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Environmental defenders face high risks

The region remains a dangerous place to be involved in activism around land or environmental rights, with a huge range of actors – from states and companies to local vested-interest groups – targeting individuals.

The establishment of Special Economic Zones (SEZs) – which aim to attract foreign investment, and are subject to specific laws – restricts dissent around the aggressive ‘development agenda’ of many countries in the region. These zones are subject to forced evictions and tighter restrictions on expression, as well as more backlash against them for obstructing the financial interests of their countries.

In Vietnam (4th quartile), a new SEZ law would have allowed foreign investors to hold a lease on land for significantly longer than the national limit. Protests led to implementation of the law being postponed.[1] Demonstrators – more than 100 of whom were arrested – also expressed concerns that the SEZs would allow China to exploit national resources.[2]

In 2018, Vietnam handed the harshest sentence ever given to a citizen for peaceful advocacy to blogger and environmental activist, Lê Đình Lượng, sentencing him to 20 years in jail for activities ‘aimed at overthrowing the people’s administration’ under Article 79 of the 1999 Penal Code. Lê Đình Lượng wrote about social issues on Facebook, and had criticised steel company Formosa for causing a major marine environmental disaster. He had also signed a petition against bauxite mining in the Central Highlands.[3]

There were some releases, notably environmental activist ‘Mother Mushroom’ – though she was immediately exiled to the USA with her family. She had been serving a 10-year sentence for reporting on deaths in police custody and a toxic spill that affected fishermen.[4]

The Philippines (3rd quartile) killed fewer environmental HRDs in 2018 than in 2017, but the environment remains hostile due to President Rodrigo Roa Duterte’s development agenda, which aims to attract local and foreign investors – particularly extractive industries. Of the 27 mining sites ordered to close in 2016 for environmental violations, 23 were ordered to reopen in August 2018.[5]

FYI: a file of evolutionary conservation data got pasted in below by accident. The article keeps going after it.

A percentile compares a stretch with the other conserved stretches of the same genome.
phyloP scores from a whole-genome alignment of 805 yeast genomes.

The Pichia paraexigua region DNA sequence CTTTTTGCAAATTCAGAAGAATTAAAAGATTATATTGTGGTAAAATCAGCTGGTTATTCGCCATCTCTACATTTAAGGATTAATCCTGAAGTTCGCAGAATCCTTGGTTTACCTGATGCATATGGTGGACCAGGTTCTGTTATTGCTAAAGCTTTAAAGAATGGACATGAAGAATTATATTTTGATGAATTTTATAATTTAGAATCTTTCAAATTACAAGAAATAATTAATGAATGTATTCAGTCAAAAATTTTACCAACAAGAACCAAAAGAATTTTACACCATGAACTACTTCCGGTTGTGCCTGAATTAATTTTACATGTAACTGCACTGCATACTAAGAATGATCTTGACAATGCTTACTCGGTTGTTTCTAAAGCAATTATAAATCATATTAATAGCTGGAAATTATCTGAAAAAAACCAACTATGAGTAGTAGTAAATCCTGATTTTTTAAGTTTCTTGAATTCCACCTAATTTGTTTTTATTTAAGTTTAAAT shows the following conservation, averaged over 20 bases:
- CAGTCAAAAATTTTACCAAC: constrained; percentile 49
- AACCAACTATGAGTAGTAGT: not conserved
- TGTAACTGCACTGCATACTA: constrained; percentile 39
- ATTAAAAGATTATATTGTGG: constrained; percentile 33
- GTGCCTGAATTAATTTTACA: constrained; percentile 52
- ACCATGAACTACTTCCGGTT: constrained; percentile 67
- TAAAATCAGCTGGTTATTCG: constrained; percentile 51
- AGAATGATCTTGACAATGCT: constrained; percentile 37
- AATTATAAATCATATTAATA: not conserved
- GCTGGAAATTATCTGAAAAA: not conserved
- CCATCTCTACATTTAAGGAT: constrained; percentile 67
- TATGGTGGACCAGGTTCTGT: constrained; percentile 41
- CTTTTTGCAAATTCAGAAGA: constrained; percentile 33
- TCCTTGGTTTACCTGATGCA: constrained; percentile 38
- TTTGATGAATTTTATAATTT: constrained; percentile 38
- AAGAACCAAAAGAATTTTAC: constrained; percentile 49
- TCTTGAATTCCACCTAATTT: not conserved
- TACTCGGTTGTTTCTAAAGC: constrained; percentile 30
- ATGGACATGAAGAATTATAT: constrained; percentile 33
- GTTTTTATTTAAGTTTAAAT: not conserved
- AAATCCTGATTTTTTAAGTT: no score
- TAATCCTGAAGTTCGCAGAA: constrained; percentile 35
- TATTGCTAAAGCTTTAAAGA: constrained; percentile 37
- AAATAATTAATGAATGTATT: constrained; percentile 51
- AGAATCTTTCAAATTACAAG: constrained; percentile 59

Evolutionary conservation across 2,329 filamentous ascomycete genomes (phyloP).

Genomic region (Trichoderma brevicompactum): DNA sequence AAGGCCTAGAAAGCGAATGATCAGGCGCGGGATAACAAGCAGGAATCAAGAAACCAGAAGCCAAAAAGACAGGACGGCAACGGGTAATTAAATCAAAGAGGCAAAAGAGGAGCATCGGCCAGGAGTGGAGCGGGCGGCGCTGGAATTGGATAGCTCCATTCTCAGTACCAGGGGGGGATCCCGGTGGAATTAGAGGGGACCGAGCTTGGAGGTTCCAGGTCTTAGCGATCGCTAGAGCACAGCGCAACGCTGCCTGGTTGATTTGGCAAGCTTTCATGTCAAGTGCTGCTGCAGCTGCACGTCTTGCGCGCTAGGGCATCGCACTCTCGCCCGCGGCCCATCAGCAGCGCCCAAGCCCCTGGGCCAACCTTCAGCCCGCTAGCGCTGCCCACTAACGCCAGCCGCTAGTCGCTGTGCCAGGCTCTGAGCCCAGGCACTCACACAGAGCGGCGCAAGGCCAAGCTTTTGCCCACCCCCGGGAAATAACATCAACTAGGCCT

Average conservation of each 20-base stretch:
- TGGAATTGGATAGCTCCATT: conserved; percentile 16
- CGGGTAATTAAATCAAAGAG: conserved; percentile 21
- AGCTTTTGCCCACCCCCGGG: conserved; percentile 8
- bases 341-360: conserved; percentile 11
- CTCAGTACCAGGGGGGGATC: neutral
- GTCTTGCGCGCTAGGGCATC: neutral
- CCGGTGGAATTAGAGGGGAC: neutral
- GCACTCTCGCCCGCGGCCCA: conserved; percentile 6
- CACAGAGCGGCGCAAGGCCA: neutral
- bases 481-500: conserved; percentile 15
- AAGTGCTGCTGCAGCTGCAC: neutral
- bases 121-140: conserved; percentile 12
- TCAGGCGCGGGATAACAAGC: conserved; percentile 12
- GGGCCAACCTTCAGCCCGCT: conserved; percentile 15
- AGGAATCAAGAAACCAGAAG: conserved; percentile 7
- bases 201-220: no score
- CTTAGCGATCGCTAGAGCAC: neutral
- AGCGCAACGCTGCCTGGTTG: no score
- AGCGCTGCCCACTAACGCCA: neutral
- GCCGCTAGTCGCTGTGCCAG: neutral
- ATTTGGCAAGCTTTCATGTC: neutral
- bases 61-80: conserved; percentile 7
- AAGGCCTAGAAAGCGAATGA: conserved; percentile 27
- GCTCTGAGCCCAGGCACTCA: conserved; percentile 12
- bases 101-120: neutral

Since Duterte took the presidency in 2016, his aggressive development agenda and ‘war on drugs’ has seen the country’s expression environment deteriorate rapidly; it is among the XpA’s biggest Decliners over the last three years, with its most significant drops being under the Protection and Transparency themes over the same time period.

The military released a list of institutions supposedly linked to a plot to oust President Duterte in early October 2018, and numerous HRDs were arrested on trumped-up charges. Others were accused of being members of the Communist Party and New People’s Army – organisations the government deems terrorist.

President Duterte has also been openly misogynistic and sexist, targeting female activists with his rhetoric: ‘We will not kill you… We will just shoot you in the vagina’.[6]

In Cambodia (4th quartile) land-rights activists, including Tep Vanny, were finally released in October, but Hun Vannak and Dem Kundy – members of the group ‘Mother Nature’ – were sentenced to over a year’s imprisonment for filming suspected illegal sand-export activity, though the sentence was suspended.[7]

 

[1] Front Line Defenders, Global Analysis 2018, 7 January 2019, available at https://www.frontlinedefenders.org/en/resource-publication/global-analysis-2018

[2] Global Voices, Vietnam’s New Cybersecurity Law Could Further Undermine Free Speech and Disrupt Businesses, 25 June 2018, available at https://globalvoices.org/2018/06/25/vietnams-new-cybersecurity-law-could-further-undermine-free-speech-and-disrupt-businesses/

[3] Reporters without Borders, Vietnamese Blogger Gets 20-Year Jail Sentence, 16 August 2018, available at https://rsf.org/en/news/vietnamese-blogger-gets-20-year-jail-sentence

[4] Reporters without Borders, Vietnam’s Mother Mushroom is Freed, Leaves for United States, 17 October 2018, available at https://rsf.org/en/news/vietnams-mother-mushroom-freed-leaves-united-states

[5] Front Line Defenders, Global Analysis 2018, 7 January 2019, available at https://www.frontlinedefenders.org/en/resource-publication/global-analysis-2018

[6] Front Line Defenders, Global Analysis 2018, 7 January 2019, available at https://www.frontlinedefenders.org/en/resource-publication/global-analysis-2018

[7] Front Line Defenders, Global Analysis 2018, 7 January 2019, available at https://www.frontlinedefenders.org/en/resource-publication/global-analysis-2018

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